From January 2013

Former Wan Chai Police Station

The end of last year was rather busy and chaotic so I’m a bit behind on posting but I thought I’d share a few photos from DETOUR 2012: Design Renegade which was held in the Former Wan Chai Police Station (灣仔警署署) late November – continuing last years theme of opening up decommissioned buildings to the public for the duration of the festival.

Prison Cells

The No. 2 Police Station (二號差館), as it was known, was built in 1932 and originally faced directly onto Victoria Harbour before land reclamation left it inland. The station closed in 2011 and is awaiting redevelopment.

No. 2 Cell

Inside the building retains many of the signs of its former purpose – including the prisoner cells which look as unwelcoming as you might expect.

Police Station Cell

Ignoring the unfathomable ‘art’ installation, it’s not hard to imagine the prisoners locked up in here, with nothing but four concrete walls to stare at and toilet facilities which consisted of a hole in the floor.

Prisoner Drinking Water

A bilingual sign reminds prisoners of their rights to drinking water.

Language Identifier

For those who couldn’t understand Cantonese or English there was a helpful chart that foreign prisoners could use to point out their language so that an interpreter could be called.

Red Guard

One cell had former police officers accoutrements painted in bright red.

2012 Hong Kong Design Year

2012 was Hong Kong Design Year.

Block Chart

This block chart represented the recorded soundscapes of the local Wan Chai neighbourhood which is home to some of the cities richest and poorest people.

Cardboard Contours

A cool wooden contour map.


When asked the question of how Hong Kong’s urban development could be improved it’s nice to see someone had a sense of humour!

Hanging Plants

Random hanging plants.

Team 4

District Crime Investigation Team 4 and their good luck deities.

Faux Patriotism

My favourite installation was a room with horn, which when blown into activated a fan to raise the Chinese national flag!

Report Room

Some of the signs in the station had stickers on them which I think was an indicator that they should be preserved.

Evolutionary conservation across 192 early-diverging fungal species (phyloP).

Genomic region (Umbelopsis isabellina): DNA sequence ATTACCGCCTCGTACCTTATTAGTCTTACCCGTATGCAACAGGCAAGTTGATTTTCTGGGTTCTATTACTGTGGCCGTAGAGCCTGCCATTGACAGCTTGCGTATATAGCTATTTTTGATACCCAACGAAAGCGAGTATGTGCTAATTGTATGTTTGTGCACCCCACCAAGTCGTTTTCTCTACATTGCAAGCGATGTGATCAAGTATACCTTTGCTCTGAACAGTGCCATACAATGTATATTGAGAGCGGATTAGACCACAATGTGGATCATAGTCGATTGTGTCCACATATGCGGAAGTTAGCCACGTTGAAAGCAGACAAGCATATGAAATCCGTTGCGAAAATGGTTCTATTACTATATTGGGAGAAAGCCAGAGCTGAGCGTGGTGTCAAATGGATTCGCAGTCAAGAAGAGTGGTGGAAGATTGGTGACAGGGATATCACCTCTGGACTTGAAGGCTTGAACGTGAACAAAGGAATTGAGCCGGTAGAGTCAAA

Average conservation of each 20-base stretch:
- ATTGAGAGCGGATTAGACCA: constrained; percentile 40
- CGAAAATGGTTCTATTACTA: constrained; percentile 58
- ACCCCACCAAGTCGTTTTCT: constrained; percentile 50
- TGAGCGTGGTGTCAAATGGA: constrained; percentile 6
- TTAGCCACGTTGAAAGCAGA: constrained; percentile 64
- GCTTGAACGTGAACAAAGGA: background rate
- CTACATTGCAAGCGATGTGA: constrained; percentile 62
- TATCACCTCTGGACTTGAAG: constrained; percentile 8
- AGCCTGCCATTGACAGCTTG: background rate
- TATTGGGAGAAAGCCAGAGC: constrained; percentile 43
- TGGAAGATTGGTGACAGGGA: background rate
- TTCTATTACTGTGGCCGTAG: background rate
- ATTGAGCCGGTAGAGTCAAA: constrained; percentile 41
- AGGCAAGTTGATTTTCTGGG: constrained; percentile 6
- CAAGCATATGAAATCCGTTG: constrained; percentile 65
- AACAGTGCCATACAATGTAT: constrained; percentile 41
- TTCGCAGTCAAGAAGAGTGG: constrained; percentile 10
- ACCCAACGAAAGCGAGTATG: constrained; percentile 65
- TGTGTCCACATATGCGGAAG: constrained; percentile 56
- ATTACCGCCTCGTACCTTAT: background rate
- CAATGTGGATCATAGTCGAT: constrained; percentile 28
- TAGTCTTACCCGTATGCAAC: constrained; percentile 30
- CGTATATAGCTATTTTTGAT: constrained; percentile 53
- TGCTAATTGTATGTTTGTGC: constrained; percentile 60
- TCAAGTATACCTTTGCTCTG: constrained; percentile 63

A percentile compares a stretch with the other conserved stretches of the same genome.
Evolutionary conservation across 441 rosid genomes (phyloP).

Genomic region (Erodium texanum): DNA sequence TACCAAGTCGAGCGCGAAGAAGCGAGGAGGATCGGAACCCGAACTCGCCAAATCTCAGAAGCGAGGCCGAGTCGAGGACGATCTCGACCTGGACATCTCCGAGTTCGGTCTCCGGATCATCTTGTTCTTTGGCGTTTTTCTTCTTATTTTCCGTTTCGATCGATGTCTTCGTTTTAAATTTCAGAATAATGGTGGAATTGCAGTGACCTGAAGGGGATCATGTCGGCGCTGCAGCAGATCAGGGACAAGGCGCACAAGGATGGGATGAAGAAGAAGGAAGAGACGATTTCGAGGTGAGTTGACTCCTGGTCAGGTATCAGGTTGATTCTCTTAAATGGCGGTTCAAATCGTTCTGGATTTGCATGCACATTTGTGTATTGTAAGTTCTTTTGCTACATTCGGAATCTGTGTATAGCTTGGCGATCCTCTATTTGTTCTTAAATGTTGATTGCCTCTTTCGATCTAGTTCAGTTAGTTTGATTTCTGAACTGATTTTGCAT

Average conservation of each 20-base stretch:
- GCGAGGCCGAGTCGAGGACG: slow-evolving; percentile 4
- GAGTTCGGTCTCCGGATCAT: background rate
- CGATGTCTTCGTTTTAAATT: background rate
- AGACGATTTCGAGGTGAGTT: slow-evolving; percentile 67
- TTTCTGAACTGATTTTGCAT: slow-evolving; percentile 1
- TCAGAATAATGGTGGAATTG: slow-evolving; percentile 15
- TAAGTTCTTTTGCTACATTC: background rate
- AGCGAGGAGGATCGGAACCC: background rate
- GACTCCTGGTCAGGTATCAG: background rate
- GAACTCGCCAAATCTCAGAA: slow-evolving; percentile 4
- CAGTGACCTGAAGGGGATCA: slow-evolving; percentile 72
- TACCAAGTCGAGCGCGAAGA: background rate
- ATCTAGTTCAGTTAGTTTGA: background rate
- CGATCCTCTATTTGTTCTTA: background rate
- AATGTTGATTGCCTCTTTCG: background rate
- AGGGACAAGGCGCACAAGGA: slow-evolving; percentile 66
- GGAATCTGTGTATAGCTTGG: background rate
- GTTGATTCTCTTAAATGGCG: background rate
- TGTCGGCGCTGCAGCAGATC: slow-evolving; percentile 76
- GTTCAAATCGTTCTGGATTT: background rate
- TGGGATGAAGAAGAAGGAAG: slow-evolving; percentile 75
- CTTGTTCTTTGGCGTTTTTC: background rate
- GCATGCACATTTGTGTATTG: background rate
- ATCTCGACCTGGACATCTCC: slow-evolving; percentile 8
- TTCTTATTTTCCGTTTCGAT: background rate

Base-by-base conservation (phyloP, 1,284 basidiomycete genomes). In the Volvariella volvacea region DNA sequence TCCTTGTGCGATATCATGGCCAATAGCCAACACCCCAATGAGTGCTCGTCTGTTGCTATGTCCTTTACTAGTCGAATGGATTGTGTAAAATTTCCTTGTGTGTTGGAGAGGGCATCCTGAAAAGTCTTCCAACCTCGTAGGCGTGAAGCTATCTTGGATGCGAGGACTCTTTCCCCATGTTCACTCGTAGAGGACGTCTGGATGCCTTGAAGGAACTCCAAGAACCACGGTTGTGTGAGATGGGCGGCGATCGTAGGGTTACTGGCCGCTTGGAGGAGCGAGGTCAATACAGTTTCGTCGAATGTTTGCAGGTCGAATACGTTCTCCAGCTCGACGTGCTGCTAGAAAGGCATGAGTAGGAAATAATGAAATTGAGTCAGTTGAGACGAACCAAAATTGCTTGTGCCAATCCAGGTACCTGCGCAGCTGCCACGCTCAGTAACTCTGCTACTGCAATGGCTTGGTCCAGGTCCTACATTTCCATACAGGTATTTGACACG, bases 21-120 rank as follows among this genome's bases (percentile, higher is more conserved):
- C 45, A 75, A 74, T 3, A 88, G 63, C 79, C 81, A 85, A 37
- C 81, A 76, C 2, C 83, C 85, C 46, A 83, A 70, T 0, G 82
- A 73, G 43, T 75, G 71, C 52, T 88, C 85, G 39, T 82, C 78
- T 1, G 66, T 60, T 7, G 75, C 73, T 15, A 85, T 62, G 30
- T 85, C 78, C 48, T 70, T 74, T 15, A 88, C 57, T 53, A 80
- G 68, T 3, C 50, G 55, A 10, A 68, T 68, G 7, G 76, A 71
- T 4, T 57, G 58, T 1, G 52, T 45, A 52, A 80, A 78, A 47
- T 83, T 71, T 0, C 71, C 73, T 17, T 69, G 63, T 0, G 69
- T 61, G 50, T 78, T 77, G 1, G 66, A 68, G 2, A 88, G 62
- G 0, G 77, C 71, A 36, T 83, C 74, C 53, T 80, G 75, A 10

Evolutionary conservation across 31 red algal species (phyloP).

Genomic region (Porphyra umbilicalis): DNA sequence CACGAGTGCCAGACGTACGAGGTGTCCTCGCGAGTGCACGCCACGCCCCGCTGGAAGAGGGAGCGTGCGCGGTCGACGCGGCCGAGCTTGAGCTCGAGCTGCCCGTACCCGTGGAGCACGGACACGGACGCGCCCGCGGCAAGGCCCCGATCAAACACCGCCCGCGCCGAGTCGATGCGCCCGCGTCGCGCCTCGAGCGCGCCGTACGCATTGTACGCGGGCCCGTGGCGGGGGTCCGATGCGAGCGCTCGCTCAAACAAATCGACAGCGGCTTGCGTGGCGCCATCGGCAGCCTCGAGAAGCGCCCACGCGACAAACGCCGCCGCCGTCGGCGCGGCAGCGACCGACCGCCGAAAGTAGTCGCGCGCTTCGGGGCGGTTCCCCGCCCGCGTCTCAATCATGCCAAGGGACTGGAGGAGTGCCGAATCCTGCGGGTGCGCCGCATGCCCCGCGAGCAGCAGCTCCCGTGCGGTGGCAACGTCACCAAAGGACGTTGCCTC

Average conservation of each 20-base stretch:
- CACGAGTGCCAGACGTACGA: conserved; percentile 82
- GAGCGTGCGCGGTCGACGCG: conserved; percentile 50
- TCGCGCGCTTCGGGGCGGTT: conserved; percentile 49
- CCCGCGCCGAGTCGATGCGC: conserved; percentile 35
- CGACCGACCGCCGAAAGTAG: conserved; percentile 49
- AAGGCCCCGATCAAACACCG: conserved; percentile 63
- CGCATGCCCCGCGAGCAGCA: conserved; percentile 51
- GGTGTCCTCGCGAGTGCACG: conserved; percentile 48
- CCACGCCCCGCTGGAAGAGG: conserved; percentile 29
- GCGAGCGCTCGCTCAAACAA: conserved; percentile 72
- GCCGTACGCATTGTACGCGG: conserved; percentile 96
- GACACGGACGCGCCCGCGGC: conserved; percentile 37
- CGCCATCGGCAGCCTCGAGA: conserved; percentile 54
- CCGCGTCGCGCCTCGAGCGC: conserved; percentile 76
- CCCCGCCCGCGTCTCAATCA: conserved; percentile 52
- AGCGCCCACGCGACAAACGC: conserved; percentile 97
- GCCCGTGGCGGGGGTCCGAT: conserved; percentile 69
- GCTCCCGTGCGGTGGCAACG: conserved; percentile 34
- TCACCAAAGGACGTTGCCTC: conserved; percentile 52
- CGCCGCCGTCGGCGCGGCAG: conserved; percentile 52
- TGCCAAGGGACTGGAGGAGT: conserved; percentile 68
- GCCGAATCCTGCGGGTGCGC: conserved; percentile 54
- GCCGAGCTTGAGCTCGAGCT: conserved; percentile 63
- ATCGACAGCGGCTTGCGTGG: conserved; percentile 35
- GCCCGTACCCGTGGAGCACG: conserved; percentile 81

We Serve with Pride and Care

“We Serve with Pride and Care”.

Where was the last place you freaked out?

“Where was the last place you freaked out?” – probably trying to walk home through the ever-crowded streets of Mong Kok!

deTour 2012

A watchtower outside the police station compound. Were they expecting invaders?


Outside there were a few weird and wonderful sculptures.

Glowing Water

A sign next to this read “100% pure unfiltered Hong Kong Tap Water – Drink at own risk”. As with last year the building and the surrounding neighbourhood was somewhat more interesting than the exhibition but perhaps that was part of the idea.

A Week in Tokyo Part 8 – Sugamo

While Harajuku and Shibuya are squarely aimed at the younger generations in Tokyo, it’s easy to forget that Japan has an ageing population with more than 20% of people being over the age of 65. So where do all these older folk go to shop? One popular place is Sugamo (巣鴨), otherwise known as “Grandma’s Harajuku”. Read more

Dancing With Light

Japanese artists seem to have become extremely adept at combining motion graphics, projection, and live-action choreographed dance into some mesmerising acts which caught my attention over the last year. Below are four of the best. Read more

A Week in Tokyo Part 7 – Yokohama

During my week in Japan last November I took a couple of trips outside the capital to nearby cities, the first being to Yokohama (横浜市) which lies south of Tokyo in Tokyo Bay – a half hour journey from Shibuya on the Tokyu Toyoko Line (東急東横線).

Cosmo Clock 21

I got off at Minatomirai (みなとみらい) station in an area known as Minato Mirai 21 (みなとみらい21) which translated means “Port of the Future in the 21st century”. After exiting the shopping mall above the station the first thing you’ll see is the Cosmo Clock 21 which is a giant ferris wheel combined with the worlds largest clock.

InterContinental Reflection